Why this developer is giving up on pixel art in his games | Cult of Mac

Why this developer is giving up on pixel art in his games

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Pixel art can be beautiful, but ultimately self-defeating for game devs.
Pixel art can be beautiful, but ultimately self-defeating for game devs.
Photo: Dinofarm Games

Blake Reynolds, lead artist at Dinofarm Games (Auro, 100 Rogues), has come to the conclusion that “pixel art” is over. He’s decided to hang up his digital pencil tool and create art for games that current audiences can understand.

Auro,” he writes, “is likely to be the last Dinofarm Games title to feature pixel art.”

Reynolds is a self-avowed pixel art fan. His team’s latest game, Auro, is a love letter to the retro gaming aesthetic from the ’90s.

“That art was probably the primary reason I got into this field in the first place,” he writes in a thoughtful blog post. “It’s a beautiful form, and some of my favorite pixel artwork is being made today.”

“Ultimately, it’s the audience’s perception that matters, not the artist’s.”

In a brilliant, well-written analysis of why he’s giving up the art form in his development work, Reynolds points out how today’s gaming audience, especially on mobile, might not be able to see how pixel art is a conscious choice, rather than an easy out for less-artistic types.

The Nintendo Entertainment System (NES), regarded as one of the most influential gaming consoles ever, used pixels to represent characters and video game action only because that was the technology available. You could fit 50 NES screens onto an iPhone 6 screen these days, so using pixels can only be an aesthetic choice.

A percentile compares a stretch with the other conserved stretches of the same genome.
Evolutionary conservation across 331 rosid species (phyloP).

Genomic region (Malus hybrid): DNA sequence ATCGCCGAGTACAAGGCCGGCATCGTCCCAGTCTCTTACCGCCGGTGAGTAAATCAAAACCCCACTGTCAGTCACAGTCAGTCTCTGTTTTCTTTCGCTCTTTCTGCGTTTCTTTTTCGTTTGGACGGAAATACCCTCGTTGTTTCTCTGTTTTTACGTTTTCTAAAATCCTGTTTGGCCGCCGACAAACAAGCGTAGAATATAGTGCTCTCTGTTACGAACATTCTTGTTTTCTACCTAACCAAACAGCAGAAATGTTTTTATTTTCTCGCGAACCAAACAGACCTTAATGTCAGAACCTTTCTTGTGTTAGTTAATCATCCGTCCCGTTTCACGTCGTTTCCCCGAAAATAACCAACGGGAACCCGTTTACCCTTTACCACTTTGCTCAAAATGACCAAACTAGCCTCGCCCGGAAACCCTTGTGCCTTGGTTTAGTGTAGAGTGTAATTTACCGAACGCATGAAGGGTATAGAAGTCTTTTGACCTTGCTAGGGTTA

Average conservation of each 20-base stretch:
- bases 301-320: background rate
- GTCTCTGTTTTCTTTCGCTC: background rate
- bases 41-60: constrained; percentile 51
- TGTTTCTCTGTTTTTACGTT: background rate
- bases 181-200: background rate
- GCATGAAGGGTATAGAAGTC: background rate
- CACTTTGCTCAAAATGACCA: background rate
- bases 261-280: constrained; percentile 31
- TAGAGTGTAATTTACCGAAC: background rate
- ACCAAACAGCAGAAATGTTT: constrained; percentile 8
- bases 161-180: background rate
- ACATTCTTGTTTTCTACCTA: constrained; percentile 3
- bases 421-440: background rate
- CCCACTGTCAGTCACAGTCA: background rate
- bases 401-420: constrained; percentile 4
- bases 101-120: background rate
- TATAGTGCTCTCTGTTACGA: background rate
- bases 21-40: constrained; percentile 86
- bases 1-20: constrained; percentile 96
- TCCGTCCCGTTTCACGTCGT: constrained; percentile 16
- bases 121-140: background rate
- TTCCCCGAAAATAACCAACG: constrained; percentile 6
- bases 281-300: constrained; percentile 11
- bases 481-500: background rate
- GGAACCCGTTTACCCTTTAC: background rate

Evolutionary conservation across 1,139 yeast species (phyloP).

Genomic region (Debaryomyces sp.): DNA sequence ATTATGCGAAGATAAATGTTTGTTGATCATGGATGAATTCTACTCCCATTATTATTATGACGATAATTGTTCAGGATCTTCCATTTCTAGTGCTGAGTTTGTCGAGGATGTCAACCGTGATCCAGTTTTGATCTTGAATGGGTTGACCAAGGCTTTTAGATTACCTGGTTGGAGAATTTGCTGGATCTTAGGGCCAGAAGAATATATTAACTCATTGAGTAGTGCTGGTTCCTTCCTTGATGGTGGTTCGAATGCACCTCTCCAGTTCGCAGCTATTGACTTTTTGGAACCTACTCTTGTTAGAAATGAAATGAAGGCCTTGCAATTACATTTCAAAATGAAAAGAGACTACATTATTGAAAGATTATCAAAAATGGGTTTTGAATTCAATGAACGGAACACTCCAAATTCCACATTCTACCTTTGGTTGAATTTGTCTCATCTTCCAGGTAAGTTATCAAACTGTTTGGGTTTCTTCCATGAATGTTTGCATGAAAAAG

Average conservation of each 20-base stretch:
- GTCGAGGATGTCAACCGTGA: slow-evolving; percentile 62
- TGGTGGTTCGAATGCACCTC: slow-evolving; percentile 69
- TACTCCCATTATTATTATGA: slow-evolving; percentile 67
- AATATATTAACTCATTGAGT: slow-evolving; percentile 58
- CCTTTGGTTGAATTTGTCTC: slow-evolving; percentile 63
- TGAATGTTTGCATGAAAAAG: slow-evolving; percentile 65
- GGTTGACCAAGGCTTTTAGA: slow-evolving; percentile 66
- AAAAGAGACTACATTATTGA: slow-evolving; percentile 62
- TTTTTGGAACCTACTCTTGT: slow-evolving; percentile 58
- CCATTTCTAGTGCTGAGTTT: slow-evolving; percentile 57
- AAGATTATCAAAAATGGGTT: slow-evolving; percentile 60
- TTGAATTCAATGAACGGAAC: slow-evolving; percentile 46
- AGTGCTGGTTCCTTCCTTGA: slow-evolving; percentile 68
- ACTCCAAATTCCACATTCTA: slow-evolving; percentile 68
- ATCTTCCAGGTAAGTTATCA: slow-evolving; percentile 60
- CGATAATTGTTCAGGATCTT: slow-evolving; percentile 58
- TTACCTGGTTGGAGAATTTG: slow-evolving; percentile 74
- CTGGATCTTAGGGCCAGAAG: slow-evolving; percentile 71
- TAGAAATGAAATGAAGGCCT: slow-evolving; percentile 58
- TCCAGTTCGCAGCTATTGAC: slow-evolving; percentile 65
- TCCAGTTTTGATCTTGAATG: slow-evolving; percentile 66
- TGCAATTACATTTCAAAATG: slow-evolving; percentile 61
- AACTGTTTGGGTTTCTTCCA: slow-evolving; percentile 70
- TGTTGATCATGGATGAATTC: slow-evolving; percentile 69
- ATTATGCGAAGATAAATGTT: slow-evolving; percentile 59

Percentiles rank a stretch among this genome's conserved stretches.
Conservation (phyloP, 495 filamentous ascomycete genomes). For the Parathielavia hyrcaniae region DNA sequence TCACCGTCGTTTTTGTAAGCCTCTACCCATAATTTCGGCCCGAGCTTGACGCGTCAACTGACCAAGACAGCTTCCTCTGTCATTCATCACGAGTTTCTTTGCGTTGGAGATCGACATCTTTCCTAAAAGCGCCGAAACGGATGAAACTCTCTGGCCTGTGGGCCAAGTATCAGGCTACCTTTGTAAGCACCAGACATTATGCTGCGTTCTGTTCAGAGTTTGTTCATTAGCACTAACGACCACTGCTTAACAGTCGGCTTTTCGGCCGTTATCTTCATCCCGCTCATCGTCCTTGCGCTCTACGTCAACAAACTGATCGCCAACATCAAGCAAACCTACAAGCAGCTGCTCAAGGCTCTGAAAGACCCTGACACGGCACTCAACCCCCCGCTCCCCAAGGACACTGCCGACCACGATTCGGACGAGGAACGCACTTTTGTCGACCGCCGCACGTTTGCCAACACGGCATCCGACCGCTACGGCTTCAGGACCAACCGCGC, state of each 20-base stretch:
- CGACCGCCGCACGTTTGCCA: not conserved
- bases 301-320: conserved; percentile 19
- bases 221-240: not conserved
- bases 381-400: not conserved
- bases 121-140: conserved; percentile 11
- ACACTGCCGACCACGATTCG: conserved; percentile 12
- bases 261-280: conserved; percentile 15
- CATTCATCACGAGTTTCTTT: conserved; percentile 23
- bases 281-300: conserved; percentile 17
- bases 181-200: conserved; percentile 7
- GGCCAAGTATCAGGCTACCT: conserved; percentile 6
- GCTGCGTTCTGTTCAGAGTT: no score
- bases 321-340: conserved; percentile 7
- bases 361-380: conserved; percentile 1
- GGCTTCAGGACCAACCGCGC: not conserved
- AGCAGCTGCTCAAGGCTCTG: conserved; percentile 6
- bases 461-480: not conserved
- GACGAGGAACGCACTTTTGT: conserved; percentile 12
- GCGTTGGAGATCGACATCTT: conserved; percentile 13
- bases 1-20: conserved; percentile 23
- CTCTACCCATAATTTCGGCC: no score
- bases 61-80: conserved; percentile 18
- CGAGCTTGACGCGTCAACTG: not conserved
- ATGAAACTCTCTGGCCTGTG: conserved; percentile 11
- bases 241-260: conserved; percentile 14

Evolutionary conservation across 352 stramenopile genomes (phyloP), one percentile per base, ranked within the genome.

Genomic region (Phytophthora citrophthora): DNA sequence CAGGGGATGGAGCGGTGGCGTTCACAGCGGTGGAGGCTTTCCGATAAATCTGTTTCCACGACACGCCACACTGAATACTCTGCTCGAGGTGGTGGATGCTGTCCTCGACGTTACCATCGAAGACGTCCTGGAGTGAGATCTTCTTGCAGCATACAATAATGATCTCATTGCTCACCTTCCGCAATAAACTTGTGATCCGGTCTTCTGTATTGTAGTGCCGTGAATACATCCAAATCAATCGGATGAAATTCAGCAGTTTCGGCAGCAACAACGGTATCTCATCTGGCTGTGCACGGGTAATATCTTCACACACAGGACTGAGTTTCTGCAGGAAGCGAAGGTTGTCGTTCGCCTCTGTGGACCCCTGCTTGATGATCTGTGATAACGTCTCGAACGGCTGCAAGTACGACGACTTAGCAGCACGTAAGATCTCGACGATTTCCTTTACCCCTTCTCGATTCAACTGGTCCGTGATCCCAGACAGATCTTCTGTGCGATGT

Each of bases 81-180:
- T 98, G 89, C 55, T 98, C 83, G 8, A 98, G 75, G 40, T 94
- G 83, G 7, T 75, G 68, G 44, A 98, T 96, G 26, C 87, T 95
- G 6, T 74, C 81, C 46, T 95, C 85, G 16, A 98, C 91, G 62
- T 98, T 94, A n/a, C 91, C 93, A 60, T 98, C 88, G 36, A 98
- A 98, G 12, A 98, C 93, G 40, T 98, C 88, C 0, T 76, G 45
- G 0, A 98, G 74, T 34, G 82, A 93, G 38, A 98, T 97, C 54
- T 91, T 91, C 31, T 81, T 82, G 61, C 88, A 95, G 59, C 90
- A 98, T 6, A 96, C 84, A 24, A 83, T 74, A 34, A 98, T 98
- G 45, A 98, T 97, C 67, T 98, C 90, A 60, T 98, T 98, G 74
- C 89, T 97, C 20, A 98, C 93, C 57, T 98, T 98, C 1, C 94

Reynolds and his team found out that many of their customers had problems with Auro’s “pixellated” artwork; it was stretched, pulled, and blurry on many different platforms, proving that current video games should probably be created at the highest resolution possible to look best on all screens.

“Many developers who try to achieve the retro aesthetic overlook how much magnification is going on,” writes Reynolds, “resulting in not one, but several different resolutions at once. Not only can this be unsightly, but it’s ‘showing its strings,’ which defeats the purpose of limiting your resolution in the first place.”

Ultimately, he’s saying, it’s the audience’s perception that matters, especially if you want to sell games to lots of people.

The full post is a thoughtful read, with a ton of details, visual explanations, and some fantastic links to pixel artists creating amazing artwork with the pixel technique. Be sure to head on over and check it out.

Source: Dinofarm Games
Via: BoingBoing